Archive for February, 2018

The Sandbox

Posted on: February 26th, 2018 by admin No Comments

The Sandbox

There are times, when every conversation you have with one of your colleagues or family member just brings up a myriad of potential posts for a blog. The latest discussion was around clean your own sandbox. We have written about this in the past, but from a prioritization perspective, that is, why solve a problem within your sandbox that is costing the company tens of thousands, when you have problems across the variety of sandboxes that cost the company millions of dollars. We coupled this with a Pareto discussion as the means to determine which of our sandbox problems is causing the costliest problem.

Interconnected Sandboxes

In my experience, sandboxes are associated with functional organizations.  Each subset of the organization develops a specific focus area and skills allowing for specialization.  However, there is more to this than fix your sandbox. For example, it would be a truly unusual company in which each sandbox is totally independent of another. In my experience, that is not the case. It may be that not all sandboxes or departments are interconnected, but in my experience, many of these departments are interdependent. Therefore, solving a problem within one sandbox may cause another problem in another. Treating a system, as a collection of individual or discrete and independent groups is not the best approach to system optimization or even adjustments and improvements. We end up looking too much at a tree and become unable to describe or create the forest.

Another form of Sandbox

It would be a very narrow focused department or company indeed, that did not have interactions between departments that would have an impact or implication on those other connected departments.   One way around this would be to structure the organization by product, specifically, we structure the work teams in ways that include all of the people required for the work on that product contained within one group, essentially eliminating or greatly curtailing the silo effect that comes with functional organizations.  In this way, the sandbox is no longer one of many steps along the way in a chain of inter depending sub-organizations.

The organization is a collection of subsystems that make up the entire entity. Those that think it is possible to just “fix” or adjust discrete subsystems without looking at the whole will only see so much improvement and likely will cause issues with the other subsystems that connected or depending upon the system being tampered.


Risk versus Reward (The Bet)

Posted on: February 12th, 2018 by admin No Comments

Risk versus Reward (The Bet)

Another post borne out of discussions with and observations of John Cuttler’s twitter postings.  I have seen and heard him refer to product development decisions as a bet.  When a company is deciding to undertake any product development project, there is a consideration that I believe amounts to a type of bet, that is a risk versus reward calculation.  I would admit that at times it appears this is a little opaque, but a bet is just that.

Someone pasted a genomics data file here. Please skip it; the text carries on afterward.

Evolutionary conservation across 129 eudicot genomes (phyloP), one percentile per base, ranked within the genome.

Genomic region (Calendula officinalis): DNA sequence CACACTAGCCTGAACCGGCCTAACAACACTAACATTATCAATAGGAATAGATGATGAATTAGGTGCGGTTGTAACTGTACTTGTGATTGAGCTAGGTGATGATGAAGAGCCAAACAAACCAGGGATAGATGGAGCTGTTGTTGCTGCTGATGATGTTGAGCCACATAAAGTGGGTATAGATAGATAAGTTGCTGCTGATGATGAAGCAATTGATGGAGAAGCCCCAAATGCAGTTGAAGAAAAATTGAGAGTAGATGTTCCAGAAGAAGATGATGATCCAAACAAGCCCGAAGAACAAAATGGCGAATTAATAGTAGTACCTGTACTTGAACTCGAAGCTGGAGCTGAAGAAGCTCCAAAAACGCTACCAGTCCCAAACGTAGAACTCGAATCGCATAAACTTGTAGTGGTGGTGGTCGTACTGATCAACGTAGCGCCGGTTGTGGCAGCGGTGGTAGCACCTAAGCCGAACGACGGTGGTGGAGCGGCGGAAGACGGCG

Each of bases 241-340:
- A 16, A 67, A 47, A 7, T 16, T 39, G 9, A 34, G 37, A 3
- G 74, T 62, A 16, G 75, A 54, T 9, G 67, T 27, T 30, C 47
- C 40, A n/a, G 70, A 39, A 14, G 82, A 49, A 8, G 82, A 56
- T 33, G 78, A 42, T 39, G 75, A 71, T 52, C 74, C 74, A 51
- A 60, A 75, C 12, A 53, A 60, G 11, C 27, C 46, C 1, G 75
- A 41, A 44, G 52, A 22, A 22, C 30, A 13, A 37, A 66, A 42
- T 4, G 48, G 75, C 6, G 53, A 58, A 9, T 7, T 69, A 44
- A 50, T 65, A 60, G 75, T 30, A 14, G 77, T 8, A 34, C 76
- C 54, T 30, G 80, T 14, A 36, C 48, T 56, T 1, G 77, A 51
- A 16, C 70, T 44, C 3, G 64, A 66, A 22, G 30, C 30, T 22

To stay relevant and remain in business, a company will invest in developing new products and services.  There may be a myriad of ideas or potential products and services that may be possible.  To find the best possible areas for the company to spend this money on something new, requires some careful consideration of the direction and actions the company will take, or at least this should happen rather than random acceptance of spending and expending of company resources.  This analysis will include estimates of the cost of the project.

Costs breakdown

  1. Development costs
  2. Material costs
  3. Manufacturing costs
  4. Warranty costs (cost of poor quality)
  5. Cost of quality (quality assurance activities an equipment)

We use a set of equations to attempt to quantify what is at stake and determine if the project should be undertaken


  1. Return on Investment (ROI)
  2. Internal Rate of Return (IRR)
  3. Payback period

There is more to it that than the costs, we need to know the value that the customer will obtain from our product or service. This will set the price for the product in the market place along with the volume of customers we can anticipate.

These have some risks associated, our estimates of costs may be wrong.  A small variation of each of these in the lit could have a dramatic impact on the cost of the project.  The value perceived by the customer may be not as significant as our estimates either, there will be variation in that as well Additionally, the market size may not be grounded or based upon tangible evidence but optimism or wishful thinking or errant information.  The probability of these things not only being true, but also being within the range of what we find acceptable add an element of risk that is akin to a bet.  This may explain why only 64% of projects meet their goals[1]

There is much more to deciding what and how a company will invest.  The opportunity costs for undertaking a project along with the cost for undertaking the project do not guarantee the outcome the business desires.  This risk, makes the project undertaking like a bet.  We bet on our organization and talent, our estimation and calculations, and the market place.  When we are wrong, we lose the bet, and we hope our bet did not include the house and our family.

[1] Project Management Institute: Pulse of the Profession 2015

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